A Brief History of VHC

Written by member Deborah Schifter

Centuries ago, the Pocumtuc people, inhabitants of the valley of the Kwinitekw River, named the area where we now live “Norwottuck”, or “Nonotuck”, meaning “the midst of the river.”  Europeans began to arrive in the mid-1600s and named the community Northampton.

In 1856, the Northampton Lunatic Hospital, later known as the Northampton State Hospital, was built, and it opened in 1858. At the beginning, the hospital was based on progressive principles for its time. The site was chosen for its beautiful views with the belief that the beauty of nature would be soothing for troubled spirits. An early superintendent cultivated a strong work therapy program with agricultural fields and greenhouses. Whereas the hospital was originally designed for 250 patients, over many decades the hospital expanded to more buildings with more patients, and conditions declined. Because of the inadequate, often abusive, patient care at all of the Massachusetts state hospitals, in the 1980s, the state decided to close them. In 1993, the last patients of the Northampton State Hospital were reassigned, and the hospital was officially closed.

With the demolition of the hospital, Northampton now had 126 acres at its disposal. The city’s vision was to combine commercial, light industrial, and residential uses with open space to support regional job creation, housing, business development, and recreation. The property was developed in two phases, and people started moving into Phase 1 residences in 2010. In 2013, the planners were ready to receive bids on the development of Phase 2.

The contract went to Carter Scott, a developer with a strong commitment to energy efficient buildings, who wanted to include a cohousing community in his plan. He partnered with Mary Kraus, an architect and a founding member of Cherry Hill Cohousing in Amherst, to help him get started with a group of potential members. By the summer of 2014, it was clear there was substantial interest. Mary helped us get started by facilitating meetings, initiating the writing of a vision statement, and leading discussions about what we wanted to see in our homes and common house. Once we started meeting on our own, we set up a committee to oversee the membership process and discussed a governance policy that wouldn’t allow obstructionist individuals to shut down the works.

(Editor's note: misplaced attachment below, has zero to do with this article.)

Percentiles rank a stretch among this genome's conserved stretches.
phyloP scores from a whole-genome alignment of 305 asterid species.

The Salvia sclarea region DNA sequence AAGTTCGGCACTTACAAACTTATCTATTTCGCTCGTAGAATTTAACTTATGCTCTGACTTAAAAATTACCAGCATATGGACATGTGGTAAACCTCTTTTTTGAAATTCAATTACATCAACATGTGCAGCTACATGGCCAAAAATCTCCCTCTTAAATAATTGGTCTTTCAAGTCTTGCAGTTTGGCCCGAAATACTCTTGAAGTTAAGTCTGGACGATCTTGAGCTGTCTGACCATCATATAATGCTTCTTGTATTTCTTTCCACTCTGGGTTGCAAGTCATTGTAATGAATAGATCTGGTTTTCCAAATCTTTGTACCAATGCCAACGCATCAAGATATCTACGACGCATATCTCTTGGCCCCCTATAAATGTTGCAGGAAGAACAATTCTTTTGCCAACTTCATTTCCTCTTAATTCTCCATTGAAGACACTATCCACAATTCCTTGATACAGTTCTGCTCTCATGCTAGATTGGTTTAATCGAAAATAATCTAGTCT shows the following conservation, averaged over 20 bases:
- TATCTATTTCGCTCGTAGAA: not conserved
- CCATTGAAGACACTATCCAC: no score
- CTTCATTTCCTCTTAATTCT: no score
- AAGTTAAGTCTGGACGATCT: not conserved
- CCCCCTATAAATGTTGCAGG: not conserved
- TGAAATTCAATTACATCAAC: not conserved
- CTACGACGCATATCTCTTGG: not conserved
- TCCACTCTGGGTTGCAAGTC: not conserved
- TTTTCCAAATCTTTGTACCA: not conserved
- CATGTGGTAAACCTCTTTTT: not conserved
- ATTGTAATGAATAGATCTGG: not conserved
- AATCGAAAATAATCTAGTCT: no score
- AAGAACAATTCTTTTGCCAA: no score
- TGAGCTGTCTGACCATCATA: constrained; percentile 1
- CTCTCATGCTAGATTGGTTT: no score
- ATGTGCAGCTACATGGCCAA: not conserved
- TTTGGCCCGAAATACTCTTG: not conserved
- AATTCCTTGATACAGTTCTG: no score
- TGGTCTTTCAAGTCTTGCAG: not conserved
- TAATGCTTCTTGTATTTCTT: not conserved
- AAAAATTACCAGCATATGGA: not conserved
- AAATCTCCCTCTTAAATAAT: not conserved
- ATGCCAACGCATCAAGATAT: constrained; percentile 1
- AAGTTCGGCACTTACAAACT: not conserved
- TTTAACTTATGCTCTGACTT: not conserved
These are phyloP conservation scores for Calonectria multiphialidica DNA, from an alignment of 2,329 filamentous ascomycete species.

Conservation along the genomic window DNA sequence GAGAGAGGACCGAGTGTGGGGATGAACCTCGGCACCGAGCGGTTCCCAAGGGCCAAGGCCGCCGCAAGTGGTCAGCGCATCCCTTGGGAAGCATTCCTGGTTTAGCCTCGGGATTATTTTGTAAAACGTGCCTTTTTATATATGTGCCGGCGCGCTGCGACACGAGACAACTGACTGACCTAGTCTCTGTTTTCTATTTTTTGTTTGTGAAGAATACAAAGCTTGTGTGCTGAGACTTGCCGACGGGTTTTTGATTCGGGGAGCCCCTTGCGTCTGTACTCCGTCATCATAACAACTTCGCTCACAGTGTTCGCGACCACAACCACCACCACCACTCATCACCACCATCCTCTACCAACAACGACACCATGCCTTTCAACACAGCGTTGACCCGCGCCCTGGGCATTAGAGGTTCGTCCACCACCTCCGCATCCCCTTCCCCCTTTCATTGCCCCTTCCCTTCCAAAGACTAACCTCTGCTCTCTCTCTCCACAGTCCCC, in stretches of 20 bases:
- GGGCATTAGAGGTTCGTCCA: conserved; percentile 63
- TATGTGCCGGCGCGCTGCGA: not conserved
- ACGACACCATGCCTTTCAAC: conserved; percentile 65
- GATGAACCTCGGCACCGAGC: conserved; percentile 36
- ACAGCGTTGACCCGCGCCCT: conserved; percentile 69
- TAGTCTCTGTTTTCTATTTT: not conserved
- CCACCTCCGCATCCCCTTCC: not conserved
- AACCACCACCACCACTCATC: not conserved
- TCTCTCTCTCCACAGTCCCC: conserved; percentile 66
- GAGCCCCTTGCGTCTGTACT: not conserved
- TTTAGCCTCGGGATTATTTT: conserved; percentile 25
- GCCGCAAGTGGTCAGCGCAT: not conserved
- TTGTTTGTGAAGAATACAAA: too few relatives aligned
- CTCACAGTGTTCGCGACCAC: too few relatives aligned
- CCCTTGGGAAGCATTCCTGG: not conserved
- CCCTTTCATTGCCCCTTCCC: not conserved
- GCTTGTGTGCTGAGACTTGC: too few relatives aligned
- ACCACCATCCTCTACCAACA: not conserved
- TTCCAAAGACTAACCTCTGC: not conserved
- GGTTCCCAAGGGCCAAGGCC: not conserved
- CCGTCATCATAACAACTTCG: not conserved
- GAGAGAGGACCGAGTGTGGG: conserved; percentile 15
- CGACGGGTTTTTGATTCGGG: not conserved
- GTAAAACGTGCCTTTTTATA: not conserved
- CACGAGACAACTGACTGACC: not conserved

Two years into the project, in the summer of 2016, we learned that the developer was in bankruptcy and was forced to withdraw from the project. Seven determined members continued to meet, working hard to keep the project alive. 

In the spring of 2017, the core group met with Shaul Perry of Sunwood Builders who took over the building and management process of Village Hill Cohousing. With the project underway again, some of the veteran members came back and new members came on board. The first six houses were ready for occupancy in the fall of 2019. For the next two years, six intrepid households lived in a construction zone, with new members joining as their houses were completed, but with no common house. Because of Covid, residents would set up meeting times to gather outside, sometimes to conduct business, but often just to chat or celebrate. Zoom meetings were held to bring together residents, members who hadn’t yet moved, and those who were interested to learn more about VHC with the possibility of moving in.

In December of 2021, the last of twenty-eight units closed, and Village Hill Cohousing took over community management. Between the spring and summer of 2022, our Common House was finished and opened, and we started making use of our shared space. Fall 2022 started seeing us have community meals, and summer 2023 marked our first season with a shared community garden.